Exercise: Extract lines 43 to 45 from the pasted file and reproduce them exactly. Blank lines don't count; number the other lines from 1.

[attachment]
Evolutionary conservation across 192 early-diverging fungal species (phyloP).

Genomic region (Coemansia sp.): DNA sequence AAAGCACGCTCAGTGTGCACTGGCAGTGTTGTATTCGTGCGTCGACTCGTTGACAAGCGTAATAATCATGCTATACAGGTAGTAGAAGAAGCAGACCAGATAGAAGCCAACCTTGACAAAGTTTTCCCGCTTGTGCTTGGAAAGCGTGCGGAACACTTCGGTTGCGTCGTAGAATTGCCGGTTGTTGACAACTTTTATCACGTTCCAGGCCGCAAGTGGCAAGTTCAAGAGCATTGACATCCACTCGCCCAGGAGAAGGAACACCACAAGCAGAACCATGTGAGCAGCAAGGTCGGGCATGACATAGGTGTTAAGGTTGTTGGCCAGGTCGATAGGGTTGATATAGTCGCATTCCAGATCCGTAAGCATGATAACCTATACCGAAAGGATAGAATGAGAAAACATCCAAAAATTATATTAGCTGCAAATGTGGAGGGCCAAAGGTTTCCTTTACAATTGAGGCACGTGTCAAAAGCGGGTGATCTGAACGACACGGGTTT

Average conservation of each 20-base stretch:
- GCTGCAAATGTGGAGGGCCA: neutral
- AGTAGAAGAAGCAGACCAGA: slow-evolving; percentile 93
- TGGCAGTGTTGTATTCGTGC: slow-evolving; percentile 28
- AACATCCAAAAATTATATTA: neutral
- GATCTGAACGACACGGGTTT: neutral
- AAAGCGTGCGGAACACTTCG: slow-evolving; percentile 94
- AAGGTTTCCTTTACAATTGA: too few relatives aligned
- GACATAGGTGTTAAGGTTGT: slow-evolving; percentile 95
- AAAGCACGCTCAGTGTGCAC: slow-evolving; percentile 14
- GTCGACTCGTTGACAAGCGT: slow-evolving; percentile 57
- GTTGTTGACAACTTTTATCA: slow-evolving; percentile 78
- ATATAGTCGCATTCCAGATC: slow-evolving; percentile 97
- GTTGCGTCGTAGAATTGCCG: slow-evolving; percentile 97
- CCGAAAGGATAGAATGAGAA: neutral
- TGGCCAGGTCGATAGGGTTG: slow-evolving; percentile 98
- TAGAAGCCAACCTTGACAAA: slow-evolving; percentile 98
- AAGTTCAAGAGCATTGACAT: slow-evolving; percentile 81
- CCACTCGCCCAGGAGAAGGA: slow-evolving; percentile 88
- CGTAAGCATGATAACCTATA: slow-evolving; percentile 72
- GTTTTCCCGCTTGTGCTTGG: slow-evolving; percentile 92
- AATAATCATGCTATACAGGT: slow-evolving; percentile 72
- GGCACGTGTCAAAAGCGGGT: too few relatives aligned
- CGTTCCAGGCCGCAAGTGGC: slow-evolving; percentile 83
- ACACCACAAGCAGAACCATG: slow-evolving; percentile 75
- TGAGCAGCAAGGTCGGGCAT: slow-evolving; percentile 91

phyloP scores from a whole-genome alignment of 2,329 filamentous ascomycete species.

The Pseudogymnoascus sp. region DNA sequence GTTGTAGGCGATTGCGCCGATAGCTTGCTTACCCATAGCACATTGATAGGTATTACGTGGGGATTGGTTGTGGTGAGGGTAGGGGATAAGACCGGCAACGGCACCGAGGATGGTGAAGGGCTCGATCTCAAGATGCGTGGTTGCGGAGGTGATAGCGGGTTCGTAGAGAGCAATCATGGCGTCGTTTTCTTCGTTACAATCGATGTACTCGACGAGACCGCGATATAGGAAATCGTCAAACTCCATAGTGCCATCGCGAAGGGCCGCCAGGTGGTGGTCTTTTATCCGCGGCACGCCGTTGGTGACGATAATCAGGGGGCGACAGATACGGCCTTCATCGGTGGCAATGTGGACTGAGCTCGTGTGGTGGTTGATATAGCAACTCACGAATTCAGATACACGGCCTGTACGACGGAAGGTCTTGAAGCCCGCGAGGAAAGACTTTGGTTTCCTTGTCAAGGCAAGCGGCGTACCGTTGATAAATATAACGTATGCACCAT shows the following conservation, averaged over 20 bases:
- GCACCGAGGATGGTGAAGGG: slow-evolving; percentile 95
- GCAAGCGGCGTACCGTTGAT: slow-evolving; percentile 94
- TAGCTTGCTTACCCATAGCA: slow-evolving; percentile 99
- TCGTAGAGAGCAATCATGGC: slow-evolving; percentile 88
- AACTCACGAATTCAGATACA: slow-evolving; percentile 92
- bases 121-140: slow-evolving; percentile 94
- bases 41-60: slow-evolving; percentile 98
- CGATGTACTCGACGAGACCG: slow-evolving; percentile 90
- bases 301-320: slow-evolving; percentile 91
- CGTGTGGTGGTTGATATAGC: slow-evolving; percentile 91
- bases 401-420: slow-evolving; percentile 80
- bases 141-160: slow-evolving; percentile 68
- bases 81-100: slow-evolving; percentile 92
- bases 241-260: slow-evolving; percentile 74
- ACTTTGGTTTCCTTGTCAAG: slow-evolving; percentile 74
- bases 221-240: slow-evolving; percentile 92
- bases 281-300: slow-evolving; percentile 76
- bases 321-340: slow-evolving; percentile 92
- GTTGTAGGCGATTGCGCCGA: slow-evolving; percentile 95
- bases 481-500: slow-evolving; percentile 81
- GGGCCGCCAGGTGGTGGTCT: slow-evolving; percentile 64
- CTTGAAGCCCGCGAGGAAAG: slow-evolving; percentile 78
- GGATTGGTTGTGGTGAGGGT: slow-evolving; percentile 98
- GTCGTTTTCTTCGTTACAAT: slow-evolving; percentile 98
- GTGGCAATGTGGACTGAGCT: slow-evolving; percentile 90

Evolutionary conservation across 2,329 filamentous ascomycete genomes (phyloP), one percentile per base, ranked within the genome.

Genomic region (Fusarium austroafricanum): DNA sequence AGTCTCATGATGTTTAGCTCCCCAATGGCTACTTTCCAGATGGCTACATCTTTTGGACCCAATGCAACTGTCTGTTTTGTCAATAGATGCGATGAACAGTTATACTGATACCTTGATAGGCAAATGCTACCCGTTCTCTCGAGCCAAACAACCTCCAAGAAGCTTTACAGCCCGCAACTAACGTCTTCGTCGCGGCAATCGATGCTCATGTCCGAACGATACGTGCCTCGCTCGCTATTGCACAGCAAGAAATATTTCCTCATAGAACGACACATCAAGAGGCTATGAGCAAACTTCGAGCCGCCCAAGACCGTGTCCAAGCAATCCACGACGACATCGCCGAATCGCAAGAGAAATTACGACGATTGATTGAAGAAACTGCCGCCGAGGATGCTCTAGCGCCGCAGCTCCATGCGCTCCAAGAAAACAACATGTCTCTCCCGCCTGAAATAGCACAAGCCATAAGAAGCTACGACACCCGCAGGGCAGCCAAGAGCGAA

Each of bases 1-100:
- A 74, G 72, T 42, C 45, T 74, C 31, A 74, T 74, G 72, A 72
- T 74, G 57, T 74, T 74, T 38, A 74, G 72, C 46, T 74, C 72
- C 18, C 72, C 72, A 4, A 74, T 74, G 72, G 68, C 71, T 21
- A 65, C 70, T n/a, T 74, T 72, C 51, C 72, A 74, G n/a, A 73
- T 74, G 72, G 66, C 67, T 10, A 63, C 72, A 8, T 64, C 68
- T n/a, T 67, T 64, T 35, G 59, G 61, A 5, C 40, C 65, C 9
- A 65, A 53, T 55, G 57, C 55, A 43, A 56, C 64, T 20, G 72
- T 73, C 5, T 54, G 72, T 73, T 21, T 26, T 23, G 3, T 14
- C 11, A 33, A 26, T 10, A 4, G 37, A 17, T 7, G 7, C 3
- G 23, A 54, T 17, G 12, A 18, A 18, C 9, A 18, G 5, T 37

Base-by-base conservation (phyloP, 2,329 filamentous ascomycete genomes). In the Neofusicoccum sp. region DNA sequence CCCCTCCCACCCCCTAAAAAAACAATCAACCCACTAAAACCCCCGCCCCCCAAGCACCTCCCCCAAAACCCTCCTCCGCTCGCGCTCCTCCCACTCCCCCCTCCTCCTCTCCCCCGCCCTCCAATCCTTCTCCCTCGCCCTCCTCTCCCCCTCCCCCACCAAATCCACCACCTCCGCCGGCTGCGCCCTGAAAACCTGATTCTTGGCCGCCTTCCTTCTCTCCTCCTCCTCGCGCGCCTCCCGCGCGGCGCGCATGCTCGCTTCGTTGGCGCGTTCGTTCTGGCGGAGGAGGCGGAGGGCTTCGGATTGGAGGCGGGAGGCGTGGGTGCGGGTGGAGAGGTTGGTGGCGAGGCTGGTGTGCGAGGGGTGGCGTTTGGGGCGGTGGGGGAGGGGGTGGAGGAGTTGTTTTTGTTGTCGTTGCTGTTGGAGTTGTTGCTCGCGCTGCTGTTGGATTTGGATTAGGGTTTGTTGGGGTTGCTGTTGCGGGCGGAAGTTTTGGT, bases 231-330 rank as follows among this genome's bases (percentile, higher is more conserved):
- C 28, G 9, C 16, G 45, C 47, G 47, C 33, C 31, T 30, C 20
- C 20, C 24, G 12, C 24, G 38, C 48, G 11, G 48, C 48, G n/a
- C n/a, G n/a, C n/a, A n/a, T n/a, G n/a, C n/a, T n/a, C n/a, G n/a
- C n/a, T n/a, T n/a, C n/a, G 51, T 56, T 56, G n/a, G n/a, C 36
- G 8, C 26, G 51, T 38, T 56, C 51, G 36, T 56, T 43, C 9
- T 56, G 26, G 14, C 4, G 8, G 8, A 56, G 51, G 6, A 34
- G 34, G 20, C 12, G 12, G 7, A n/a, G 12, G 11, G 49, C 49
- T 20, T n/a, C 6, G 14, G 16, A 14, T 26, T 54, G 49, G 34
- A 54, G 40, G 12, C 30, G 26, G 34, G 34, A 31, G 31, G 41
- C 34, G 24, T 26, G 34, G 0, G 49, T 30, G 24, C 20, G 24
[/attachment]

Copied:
- bases 81-100: slow-evolving; percentile 92
- bases 241-260: slow-evolving; percentile 74
- ACTTTGGTTTCCTTGTCAAG: slow-evolving; percentile 74